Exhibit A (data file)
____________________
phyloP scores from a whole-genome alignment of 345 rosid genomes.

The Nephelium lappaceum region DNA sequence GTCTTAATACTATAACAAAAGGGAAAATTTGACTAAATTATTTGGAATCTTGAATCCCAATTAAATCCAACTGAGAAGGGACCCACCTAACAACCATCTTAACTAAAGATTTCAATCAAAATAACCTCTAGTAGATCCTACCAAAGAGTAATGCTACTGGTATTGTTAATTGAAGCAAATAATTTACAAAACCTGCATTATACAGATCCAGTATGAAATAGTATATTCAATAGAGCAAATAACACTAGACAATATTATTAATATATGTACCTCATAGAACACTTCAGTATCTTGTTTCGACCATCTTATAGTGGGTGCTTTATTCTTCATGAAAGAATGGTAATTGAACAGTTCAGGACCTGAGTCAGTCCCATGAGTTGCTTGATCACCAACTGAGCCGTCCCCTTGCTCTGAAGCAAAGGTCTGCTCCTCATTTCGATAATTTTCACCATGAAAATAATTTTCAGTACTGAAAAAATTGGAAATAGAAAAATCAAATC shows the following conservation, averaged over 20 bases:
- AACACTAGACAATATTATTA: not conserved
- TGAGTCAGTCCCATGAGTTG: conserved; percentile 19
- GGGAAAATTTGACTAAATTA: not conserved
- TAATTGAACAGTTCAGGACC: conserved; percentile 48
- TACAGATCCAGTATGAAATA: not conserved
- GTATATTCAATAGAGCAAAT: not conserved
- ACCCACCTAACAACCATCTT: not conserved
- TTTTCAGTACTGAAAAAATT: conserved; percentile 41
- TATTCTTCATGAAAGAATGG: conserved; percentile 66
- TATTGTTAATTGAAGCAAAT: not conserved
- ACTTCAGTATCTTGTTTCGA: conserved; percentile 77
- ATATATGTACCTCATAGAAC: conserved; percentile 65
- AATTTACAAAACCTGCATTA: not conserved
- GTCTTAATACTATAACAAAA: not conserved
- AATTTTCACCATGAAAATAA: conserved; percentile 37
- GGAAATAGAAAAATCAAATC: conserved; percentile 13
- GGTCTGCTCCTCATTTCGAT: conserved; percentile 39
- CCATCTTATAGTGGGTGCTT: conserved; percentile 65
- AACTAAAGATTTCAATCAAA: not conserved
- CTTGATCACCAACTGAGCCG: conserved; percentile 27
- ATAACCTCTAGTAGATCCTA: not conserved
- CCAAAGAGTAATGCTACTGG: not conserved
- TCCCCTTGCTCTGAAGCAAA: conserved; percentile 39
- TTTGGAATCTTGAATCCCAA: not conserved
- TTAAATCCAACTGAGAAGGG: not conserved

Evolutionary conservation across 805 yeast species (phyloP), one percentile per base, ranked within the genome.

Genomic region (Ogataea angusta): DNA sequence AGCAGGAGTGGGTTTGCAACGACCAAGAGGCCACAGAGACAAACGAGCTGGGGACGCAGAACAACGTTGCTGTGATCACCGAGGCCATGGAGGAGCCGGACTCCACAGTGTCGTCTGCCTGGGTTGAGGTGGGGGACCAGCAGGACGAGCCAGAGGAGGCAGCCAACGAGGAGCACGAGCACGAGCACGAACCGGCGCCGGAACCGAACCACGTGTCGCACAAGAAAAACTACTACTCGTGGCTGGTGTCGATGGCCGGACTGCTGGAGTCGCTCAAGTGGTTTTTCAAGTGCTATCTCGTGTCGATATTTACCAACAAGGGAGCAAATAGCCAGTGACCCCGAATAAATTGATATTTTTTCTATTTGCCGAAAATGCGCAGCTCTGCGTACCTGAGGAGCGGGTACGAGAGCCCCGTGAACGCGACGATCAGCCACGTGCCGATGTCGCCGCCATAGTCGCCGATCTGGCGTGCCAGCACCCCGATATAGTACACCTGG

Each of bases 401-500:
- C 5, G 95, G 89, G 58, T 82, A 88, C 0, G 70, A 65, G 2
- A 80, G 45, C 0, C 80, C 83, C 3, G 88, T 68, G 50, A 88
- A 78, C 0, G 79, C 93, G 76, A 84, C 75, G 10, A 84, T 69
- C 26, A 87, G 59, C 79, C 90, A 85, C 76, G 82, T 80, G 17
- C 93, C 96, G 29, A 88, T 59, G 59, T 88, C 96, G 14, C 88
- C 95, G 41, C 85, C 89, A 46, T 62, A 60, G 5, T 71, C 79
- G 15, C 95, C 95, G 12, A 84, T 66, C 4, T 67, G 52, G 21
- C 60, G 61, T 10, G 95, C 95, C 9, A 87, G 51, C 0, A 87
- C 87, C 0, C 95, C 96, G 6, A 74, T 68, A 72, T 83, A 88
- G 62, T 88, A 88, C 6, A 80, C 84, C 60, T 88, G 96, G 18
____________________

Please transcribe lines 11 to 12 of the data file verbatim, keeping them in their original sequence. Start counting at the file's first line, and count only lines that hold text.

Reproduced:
- TATTCTTCATGAAAGAATGG: conserved; percentile 66
- TATTGTTAATTGAAGCAAAT: not conserved